Under Pressure - is the New Forest losing its wildness?

When thinking of the most special and important places for wildlife, Hampshire’s New Forest is right up there with the best. But this precious gem is under pressure from a combination of factors which are putting wildlife at risk.

One of our smallest National Parks, the New Forest has the highest density of visitors per square mile of sensitive wildlife habitats.  Since it was designated as a National Park in 2005, visitor numbers have increased by 12%

More than 15 million visits were made to the New Forest in 2017, with most people enjoying it for dog walking and other forms of recreation – but this is putting wildlife at risk.  

Birds which nest on the ground such as curlew and nightjar are in steep decline, and rare fungi are absent in places where they were once abundant. Along the coast, birds such as ringed plover and little tern which used to nest on the shingle have disappeared from many of their former haunts.  

These losses are caused at least in part by visitors’ and local residents’ activities including dogs roaming off-leads, people and bikes roaming off paths, and wanton exploitation of nature such as commercial fungi harvesting.

Honey fungus by Chris Lawrence

Chris Lawrence

There is also a growing view that the New Forest is overgrazed, adding further to the pressure for some of its wildlife.  Grazing has shaped the Forest’s rare and special biodiversity for centuries, where commoners, at the heart of the Forest community, have exercised their right to allow livestock to roam freely and graze the heaths, lawns, ponds and woods, allowing the rich and varied ecology to develop.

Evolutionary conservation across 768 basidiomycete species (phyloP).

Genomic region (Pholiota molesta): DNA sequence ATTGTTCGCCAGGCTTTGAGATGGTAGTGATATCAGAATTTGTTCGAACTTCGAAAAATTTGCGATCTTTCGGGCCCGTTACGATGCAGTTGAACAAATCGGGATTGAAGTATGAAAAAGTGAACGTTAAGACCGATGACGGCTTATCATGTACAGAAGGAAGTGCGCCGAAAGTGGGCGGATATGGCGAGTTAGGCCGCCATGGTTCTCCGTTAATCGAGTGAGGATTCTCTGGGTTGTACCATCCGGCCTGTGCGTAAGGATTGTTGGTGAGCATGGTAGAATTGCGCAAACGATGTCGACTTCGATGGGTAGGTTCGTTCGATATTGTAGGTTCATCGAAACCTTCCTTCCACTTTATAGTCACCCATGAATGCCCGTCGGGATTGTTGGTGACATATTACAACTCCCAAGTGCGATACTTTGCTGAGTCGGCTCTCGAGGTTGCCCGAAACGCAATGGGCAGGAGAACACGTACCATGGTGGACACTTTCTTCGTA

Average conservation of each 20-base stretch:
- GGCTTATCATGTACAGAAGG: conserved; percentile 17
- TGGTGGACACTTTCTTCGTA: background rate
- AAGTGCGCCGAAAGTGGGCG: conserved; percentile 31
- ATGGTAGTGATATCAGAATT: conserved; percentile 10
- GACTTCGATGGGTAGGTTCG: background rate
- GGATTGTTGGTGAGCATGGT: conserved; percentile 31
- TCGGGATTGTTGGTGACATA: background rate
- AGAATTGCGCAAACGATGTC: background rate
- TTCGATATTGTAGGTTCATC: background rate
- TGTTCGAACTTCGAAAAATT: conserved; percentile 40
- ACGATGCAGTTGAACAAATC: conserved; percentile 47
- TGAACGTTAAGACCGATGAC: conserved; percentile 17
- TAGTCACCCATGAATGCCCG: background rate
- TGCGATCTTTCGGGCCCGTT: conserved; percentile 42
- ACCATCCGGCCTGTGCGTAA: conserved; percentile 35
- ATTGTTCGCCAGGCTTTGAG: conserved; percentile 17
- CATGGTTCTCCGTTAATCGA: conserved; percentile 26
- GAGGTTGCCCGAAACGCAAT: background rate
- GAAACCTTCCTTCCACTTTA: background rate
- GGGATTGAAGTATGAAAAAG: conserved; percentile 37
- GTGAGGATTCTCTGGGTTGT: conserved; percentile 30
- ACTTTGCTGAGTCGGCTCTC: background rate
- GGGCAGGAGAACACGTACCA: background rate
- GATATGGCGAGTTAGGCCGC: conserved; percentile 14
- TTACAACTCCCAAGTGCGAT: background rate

Without grazing the heaths and wetlands would soon be covered in swathes of scrub and unremarkable woodland, shutting-out many Forest specialists like Dartford Warblers, smooth snakes and wild gladioli. And some rare animals and plants only thrive where high numbers of livestock congregate such as on the lawns of the Forest.

However, heavy grazing does change the physical structure of the vegetation, as it suppresses the natural regeneration of scrub and woodland, impacting on other bird and invertebrate species. 

Grazing varies through the seasons, and a harsh winter may lead to hard-grazing as livestock need more food. Whilst it’s difficult to be precise about the exact numbers of grazing animals in the Forest, it is important to recognise that they are not determined by wildlife outcomes but by economics: market prices, grants or subsidies.

There is little or no commercial income from small-scale commoning these days and so government grants and subsidies are vital in underpinning this traditional way of life.  The Trust, along with many ecologists, whilst supporting commoning as vital for the Forest’s management, would also like to see appropriate management of the numbers of animals. 

Indeed, on paper, the total number of cattle and ponies apparently turned out onto the Forest has more than doubled over the last 20 years and numbers are now reported to be far higher than the levels recommended by the SAC management plan[1] and the Verderers Grazing Scheme[2].